Microsoft has sunk a data centre in the sea off Orkney to investigate whether it can boost energy efficiency.
The data centre, a white cylinder containing computers, could sit on the sea floor for up to five years.
An undersea cable brings the data centre power and takes its data to the shore and the wider internet – but if the computers onboard break, they cannot be repaired.
Orkney was chosen because it is a major centre for renewable energy research.
The theory is that the cost of cooling the computers will be cut by placing them underwater.
“We think we actually get much better cooling underwater than on land,” says Ben Cutler, who is in charge of what Microsoft has dubbed Project Natick.
“Additionally because there are no people, we can take all the oxygen and most of the water vapour out of the atmosphere which reduces corrosion, which is a significant problem in data centres.”
It will not be possible to repair the computers if they fail, but the hope is that there will be a lower failure rate than on land.
This is a tiny data centre compared with the giant sheds that now store so much of the world’s information, just 12 racks of servers but with enough room to store five million movies.
Microsoft’s first experimental underwater data centre, sunk for five months in 2015, was dubbed Leona Philpot after a character in an XBox game.
If Project Natick proves a success, Microsoft envisages sinking groups of five of these cylinders and being able to deploy a data centre offshore in 90 days, whereas it could take years on land.
The operation to sink the Orkney data centre has been an expensive multinational affair.
The cylinder was built in France by a shipbuilding company, Naval, loaded with its servers and then sailed from Brittany to Stromness in Orkney. There, another partner, the European Marine Energy Centre (EMEC), provided help including the undersea cable linking the centre to the shore.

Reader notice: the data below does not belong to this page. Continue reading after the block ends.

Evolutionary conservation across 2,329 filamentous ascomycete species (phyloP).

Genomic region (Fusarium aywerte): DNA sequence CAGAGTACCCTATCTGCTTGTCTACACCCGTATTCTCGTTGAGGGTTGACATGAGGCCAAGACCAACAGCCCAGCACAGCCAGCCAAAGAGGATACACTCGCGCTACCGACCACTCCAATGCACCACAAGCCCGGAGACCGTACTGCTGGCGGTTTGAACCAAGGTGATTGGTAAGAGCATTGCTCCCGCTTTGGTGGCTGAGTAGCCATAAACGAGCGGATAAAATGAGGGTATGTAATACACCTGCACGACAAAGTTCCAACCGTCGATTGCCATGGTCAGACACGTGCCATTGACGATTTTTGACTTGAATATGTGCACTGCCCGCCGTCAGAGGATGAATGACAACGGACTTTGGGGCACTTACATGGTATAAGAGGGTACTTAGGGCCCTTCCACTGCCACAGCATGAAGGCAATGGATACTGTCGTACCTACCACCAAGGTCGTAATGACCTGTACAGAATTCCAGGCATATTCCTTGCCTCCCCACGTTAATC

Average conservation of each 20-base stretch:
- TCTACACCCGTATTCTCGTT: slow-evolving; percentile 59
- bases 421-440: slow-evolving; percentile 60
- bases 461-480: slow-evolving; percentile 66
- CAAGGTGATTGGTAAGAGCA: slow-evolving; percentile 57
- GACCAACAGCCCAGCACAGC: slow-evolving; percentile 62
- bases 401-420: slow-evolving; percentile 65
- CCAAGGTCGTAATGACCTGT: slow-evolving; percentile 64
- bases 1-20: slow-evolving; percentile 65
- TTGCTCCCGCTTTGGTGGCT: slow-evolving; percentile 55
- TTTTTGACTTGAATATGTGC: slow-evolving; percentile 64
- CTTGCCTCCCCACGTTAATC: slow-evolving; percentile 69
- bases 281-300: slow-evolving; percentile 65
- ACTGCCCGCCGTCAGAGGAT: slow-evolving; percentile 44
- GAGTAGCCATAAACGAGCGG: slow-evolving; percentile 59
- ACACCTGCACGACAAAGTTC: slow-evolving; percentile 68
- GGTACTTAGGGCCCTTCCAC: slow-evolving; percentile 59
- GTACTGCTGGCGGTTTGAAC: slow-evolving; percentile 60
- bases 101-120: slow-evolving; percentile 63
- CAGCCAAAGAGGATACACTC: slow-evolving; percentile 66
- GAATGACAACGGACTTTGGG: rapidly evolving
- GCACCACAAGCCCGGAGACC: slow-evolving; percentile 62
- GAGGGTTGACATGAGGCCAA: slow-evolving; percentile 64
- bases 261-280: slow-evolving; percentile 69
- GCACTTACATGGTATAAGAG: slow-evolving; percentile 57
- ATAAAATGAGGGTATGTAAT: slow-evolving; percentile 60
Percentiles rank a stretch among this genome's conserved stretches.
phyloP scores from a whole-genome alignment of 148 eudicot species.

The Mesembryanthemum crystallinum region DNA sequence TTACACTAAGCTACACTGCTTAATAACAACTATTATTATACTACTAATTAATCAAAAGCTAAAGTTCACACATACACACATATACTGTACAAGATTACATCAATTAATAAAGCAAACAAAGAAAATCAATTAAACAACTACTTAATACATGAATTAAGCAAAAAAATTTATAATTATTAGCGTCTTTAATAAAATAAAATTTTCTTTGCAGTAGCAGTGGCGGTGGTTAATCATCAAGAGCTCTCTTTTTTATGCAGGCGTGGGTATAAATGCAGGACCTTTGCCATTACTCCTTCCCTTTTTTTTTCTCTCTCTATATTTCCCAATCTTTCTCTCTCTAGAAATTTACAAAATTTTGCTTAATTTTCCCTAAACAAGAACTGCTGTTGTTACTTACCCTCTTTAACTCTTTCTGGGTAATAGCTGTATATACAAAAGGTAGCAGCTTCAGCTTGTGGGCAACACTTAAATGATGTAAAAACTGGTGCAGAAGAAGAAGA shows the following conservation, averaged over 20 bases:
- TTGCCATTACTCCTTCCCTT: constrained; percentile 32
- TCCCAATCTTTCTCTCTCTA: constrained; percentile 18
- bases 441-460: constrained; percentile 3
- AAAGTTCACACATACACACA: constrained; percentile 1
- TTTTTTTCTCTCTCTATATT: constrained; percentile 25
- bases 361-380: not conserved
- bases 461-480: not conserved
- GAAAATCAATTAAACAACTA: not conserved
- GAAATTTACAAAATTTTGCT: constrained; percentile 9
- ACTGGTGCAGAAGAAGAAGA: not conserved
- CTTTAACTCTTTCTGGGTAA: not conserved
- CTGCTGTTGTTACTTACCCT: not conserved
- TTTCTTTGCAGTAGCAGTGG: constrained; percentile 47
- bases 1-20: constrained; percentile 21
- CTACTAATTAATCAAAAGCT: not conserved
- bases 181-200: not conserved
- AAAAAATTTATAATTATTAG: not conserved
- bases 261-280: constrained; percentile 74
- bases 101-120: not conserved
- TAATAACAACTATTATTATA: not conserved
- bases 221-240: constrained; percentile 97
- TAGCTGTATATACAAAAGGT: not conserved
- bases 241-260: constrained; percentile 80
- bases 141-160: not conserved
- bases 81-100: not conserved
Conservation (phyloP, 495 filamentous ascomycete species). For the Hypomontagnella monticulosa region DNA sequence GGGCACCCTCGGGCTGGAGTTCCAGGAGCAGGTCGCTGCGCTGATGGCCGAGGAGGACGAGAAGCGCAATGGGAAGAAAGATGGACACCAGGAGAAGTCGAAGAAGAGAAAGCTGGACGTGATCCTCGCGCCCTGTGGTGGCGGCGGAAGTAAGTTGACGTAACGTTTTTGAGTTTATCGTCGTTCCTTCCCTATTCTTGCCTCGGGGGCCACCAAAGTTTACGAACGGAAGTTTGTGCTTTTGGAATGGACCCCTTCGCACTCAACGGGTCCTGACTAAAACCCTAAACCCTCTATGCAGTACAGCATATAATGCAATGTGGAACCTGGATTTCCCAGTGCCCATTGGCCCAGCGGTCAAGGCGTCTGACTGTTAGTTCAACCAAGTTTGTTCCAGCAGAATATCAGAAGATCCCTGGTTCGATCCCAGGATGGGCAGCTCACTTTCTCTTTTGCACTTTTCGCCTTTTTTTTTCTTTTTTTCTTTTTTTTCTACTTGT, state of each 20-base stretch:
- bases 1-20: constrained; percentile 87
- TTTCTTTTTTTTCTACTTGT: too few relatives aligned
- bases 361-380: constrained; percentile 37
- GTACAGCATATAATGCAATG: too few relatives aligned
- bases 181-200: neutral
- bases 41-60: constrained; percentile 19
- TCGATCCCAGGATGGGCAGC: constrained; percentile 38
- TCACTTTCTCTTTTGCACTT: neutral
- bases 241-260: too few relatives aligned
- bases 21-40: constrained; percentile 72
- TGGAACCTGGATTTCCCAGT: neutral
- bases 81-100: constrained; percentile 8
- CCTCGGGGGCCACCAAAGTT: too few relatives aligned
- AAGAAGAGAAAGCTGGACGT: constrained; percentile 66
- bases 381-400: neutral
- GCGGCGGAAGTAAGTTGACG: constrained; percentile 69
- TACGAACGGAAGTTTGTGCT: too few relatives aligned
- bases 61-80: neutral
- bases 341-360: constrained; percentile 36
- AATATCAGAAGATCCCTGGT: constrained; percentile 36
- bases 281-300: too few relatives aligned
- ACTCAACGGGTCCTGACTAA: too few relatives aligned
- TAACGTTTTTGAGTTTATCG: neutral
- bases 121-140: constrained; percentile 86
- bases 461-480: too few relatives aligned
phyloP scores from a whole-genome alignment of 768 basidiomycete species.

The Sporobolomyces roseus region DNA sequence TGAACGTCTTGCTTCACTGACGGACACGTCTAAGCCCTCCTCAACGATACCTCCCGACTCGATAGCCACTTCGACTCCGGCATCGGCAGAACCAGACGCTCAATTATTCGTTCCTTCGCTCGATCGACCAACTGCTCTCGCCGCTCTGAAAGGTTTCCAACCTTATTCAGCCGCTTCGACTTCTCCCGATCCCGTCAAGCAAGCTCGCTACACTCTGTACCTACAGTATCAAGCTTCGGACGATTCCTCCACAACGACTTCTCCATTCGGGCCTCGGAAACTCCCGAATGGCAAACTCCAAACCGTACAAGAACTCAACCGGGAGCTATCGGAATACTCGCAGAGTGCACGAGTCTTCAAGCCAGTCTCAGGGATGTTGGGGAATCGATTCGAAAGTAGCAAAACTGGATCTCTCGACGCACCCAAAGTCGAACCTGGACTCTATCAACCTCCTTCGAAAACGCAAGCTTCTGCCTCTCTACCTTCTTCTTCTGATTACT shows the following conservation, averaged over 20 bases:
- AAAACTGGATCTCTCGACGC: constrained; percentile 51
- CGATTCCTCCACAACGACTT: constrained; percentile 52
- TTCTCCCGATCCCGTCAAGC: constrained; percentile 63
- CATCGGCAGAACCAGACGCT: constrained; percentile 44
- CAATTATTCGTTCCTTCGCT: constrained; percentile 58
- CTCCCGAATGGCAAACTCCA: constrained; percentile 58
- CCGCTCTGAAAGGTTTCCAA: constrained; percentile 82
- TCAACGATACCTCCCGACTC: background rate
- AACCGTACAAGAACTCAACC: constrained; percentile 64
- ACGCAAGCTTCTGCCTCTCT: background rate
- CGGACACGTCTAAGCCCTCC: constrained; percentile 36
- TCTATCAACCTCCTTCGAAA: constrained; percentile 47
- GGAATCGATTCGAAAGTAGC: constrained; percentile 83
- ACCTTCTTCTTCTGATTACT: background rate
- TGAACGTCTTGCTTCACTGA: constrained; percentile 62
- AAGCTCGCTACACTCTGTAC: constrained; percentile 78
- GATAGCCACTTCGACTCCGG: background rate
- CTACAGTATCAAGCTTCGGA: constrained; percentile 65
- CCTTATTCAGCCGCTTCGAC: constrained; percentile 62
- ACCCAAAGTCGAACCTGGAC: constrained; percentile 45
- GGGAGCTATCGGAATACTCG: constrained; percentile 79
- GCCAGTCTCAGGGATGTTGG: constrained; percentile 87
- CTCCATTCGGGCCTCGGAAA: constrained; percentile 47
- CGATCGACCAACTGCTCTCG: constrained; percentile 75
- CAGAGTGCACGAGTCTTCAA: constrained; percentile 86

The presence of EMEC, with its expertise in renewable energy and its knowledge of the seas around Orkney, was one factor behind Microsoft’s decision to choose this location.
“We’ve got so much renewable energy here,” says EMEC managing director Neil Kermode.
“We’ve produced more than we need since 2012.”
The Orkney Islands were early adopters of wind energy. And EMEC has been experimenting with tidal and wave energy for 14 years, with one of its test sites on the beach where the Project Natick cable comes ashore.
There has been growing concern that the rapid expansion of the data centre industry could mean an explosion in energy use.
But Emma Fryer, who represents the sector at Tech UK, says that fear has been exaggerated.
“What’s happened is we’ve had the benefit of Moore’s Law,” she says.
The continued advances in processing power have made doom-laden predictions look foolish, Ms Fryer says.
“We’ve been able to deal with explosions of data with only a small increase in the energy used.”
Nevertheless, she accepts there is a challenge as the industry continues to expand and she welcomes experiments such as Microsoft’s.
“It’s really exciting that they are thinking this radically,” she says.
Ms Fryer also thinks situating data centres near to or under the sea is a good idea.
She says: “50% of the world’s population live near the coast.”
Another expert is not so sure.
Prof Ian Bitterlin, a data centre consultant for nearly 30 years, is sceptical about the environmental impact of going underwater.
“You just end up with a warmer sea and bigger fish,” he says.
And 90% of Europe’s data centres are in big cities such as London and Madrid because that is where they are needed.
Microsoft’s Ben Cutler insists the warming effect will be minimal – “the water just metres downstream would get a few thousandths of a degree warmer at most” – and the overall environmental impact of the Orkney data centre will be positive.
As we bobbed about on a boat just above the site where the data centre was to be sunk the following day, I put it to him that many people might think the whole venture was a bit crazy.
“This is a crazy experiment that I hope will turn into reality” he said. “But this is a research project right now – and one reason we do different types of research into data centres is to learn what makes sense before we decide to take it to a larger scale.”
Now, the Project Natick team will monitor the data centre for the next five years. It could turn out to be a signpost to the future – or maybe just a tourist attraction for passing fish.
Credit: Rory Cellan-Jones Technology correspondent BBC
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